I swung by a national discount department store the other day, and while walking through their electronics department strolled down an entire aisle of cordless phones on display. Interestingly enough I notice this enormous sign above the aisle that read 900 MHz Good - 2.4 GHz Better - 5.8 GHz Best.
I suppose I really shouldnt be surprised by blatant lies in marketing messages anymore, but this one got to me for some reason. So I thought Id poke around on the Web to see what the manufacturers themselves were saying, and to my surprise found that theyre probably the source of this marketing ploy.
The truth is that the above referenced marketing sign was bass akwards. While reception and signal quality are impacted by a vast number of variables, typically lower frequency radio waves will penetrate through solid objects better. Therefore 900 MHz would technically be a better choice for a cordless telephone, as its signal is more likely to pass through walls allowing you roam farther away from the base. Unfortunately, many manufacturers have either discontinued or are phasing out 900 MHz phones and are moving to the newer, higher frequency bands for various reasons (including overcrowding).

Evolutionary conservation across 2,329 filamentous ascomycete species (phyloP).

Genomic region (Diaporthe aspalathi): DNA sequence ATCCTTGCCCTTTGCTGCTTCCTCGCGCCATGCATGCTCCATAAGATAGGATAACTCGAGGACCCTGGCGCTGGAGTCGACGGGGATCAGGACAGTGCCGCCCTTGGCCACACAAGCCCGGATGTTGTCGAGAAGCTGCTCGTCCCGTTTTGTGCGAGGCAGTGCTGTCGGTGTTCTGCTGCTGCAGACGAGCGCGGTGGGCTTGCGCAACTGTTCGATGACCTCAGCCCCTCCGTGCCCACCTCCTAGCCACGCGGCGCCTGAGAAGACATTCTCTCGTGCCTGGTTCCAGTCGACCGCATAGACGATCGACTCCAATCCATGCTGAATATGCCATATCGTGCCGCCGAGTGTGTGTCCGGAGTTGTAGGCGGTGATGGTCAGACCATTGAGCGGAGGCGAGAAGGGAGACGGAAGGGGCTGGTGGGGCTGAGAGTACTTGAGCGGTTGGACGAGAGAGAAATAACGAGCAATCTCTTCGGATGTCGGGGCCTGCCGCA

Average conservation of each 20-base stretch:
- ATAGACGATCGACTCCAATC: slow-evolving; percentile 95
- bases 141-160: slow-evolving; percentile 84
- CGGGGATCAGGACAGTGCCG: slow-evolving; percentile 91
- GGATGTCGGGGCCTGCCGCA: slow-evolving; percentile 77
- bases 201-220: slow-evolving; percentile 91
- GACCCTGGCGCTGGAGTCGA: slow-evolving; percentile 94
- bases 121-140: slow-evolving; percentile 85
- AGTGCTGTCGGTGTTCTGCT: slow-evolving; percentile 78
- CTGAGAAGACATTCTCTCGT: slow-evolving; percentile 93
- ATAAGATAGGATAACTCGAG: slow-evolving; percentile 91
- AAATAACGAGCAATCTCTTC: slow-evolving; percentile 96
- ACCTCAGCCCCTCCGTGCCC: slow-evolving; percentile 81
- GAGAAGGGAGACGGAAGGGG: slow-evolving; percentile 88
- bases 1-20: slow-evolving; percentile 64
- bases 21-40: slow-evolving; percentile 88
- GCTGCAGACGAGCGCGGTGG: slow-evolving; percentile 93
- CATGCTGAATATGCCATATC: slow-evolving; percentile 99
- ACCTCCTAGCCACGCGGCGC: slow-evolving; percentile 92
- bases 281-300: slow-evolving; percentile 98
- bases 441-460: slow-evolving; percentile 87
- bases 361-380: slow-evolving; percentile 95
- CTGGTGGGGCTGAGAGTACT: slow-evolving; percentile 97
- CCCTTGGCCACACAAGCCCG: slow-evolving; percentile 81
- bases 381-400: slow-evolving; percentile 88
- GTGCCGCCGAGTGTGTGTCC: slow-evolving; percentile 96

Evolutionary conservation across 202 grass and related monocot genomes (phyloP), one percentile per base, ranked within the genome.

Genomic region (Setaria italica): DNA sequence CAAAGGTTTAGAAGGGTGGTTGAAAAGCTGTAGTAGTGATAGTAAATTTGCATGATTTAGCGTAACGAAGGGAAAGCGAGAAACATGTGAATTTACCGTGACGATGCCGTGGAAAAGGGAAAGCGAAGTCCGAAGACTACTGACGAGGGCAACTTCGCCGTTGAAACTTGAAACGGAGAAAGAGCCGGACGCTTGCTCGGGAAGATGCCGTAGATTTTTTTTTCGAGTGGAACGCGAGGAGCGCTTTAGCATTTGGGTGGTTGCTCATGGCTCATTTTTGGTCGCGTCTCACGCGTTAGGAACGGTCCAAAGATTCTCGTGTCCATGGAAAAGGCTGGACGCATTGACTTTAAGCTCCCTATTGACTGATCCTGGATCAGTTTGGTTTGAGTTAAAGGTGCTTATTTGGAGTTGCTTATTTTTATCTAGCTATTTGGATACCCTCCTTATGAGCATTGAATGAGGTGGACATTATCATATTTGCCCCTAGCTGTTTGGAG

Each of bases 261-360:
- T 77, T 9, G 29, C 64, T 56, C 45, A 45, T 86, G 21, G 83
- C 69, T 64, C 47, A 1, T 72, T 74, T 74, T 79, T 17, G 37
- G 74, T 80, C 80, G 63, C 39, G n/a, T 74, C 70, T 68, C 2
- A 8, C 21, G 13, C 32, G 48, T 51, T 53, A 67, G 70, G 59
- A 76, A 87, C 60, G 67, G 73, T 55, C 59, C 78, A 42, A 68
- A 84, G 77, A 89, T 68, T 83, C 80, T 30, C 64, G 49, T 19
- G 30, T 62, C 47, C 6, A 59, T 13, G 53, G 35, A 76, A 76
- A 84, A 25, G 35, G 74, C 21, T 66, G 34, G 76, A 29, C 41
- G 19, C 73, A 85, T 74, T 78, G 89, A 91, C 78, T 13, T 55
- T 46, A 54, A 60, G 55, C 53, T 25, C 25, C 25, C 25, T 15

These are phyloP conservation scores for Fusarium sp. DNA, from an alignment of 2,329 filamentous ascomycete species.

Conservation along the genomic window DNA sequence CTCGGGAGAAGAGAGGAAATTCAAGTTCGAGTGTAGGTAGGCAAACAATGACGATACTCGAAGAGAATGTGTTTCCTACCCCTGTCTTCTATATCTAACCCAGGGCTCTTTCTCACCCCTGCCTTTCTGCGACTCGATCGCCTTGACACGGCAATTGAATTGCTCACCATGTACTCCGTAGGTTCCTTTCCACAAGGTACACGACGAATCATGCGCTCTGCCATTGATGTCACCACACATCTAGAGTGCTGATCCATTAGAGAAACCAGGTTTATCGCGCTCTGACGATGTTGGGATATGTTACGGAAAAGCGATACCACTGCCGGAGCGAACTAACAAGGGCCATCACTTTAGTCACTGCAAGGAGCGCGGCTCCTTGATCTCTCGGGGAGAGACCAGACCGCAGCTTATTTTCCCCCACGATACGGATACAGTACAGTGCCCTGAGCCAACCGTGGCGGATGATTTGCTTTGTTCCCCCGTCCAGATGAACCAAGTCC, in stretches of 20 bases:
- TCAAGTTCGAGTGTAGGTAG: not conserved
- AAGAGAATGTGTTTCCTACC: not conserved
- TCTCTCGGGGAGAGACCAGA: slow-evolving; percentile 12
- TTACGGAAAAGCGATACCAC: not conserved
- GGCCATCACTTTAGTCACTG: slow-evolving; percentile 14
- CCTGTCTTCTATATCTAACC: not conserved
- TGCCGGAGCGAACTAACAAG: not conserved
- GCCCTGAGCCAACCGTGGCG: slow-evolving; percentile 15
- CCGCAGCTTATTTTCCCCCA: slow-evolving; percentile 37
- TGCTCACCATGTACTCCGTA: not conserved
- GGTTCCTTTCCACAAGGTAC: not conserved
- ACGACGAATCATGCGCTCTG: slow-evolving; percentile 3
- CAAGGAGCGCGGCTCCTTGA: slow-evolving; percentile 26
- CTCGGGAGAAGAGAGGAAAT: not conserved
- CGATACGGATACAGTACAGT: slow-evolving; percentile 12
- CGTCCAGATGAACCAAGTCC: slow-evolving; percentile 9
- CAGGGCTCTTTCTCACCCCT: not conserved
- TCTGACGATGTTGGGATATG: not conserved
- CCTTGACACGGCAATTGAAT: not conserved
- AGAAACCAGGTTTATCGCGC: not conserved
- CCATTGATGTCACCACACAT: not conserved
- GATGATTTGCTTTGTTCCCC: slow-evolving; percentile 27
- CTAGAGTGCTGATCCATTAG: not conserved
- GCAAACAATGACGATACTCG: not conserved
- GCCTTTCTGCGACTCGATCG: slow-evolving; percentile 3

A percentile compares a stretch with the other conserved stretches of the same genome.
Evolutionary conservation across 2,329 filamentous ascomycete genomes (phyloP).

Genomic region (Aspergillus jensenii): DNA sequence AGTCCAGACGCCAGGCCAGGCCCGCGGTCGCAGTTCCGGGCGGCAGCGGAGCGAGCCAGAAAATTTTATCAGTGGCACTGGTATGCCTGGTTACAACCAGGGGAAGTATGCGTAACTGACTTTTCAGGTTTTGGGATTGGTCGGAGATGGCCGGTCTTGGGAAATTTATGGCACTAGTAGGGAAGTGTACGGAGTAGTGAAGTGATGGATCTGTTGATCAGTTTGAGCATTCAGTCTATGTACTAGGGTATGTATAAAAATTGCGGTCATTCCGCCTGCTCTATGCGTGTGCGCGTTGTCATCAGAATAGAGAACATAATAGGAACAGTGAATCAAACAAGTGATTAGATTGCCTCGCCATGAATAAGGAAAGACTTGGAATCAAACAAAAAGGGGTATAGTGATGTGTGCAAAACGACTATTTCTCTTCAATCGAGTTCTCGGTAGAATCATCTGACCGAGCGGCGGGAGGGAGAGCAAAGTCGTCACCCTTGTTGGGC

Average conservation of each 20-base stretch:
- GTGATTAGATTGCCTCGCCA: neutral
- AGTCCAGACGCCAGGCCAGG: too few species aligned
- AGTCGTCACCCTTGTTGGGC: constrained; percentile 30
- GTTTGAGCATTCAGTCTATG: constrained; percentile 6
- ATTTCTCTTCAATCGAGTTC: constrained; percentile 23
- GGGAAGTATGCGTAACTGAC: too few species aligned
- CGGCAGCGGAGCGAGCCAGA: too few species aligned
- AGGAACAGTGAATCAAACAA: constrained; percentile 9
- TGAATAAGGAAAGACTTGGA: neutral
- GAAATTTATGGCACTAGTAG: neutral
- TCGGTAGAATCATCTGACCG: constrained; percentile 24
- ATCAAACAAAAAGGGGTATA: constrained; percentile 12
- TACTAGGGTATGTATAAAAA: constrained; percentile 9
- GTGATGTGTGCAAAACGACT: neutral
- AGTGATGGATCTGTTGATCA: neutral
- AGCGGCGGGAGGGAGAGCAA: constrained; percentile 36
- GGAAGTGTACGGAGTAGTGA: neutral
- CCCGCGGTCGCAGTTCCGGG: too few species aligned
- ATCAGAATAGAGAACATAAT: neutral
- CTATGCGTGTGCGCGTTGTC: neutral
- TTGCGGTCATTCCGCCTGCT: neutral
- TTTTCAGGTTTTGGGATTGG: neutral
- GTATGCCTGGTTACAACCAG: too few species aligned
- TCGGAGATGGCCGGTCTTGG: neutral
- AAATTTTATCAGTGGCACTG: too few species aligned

Analog vs. Digital: Its a Matter of Security and Reception
Regardless of what frequency you decide to go with, I personally recommend that you choose a digital cordless phone using either DSS (Digital Spread Spectrum) or FHSS (Frequency Hopping Spread Spectrum). While there are a few different flavors of Spread Spectrum technology, the important things to note about it are that it:
- Significantly increases range
- Dramatically improves security
- Makes the device less susceptible to interference
Spread Spectrum phones do cost more, but prices have dropped significantly over the last few years. Other features like voice mail and caller ID should certainly be considered when choosing a cordless phone, but if youre at all interested in security and range youll want Spread Spectrum.
Anyway, thats the gist of my unbiased opinion on cordless phones. Im sure you can figure out my opinion on Technology Marketing Executives.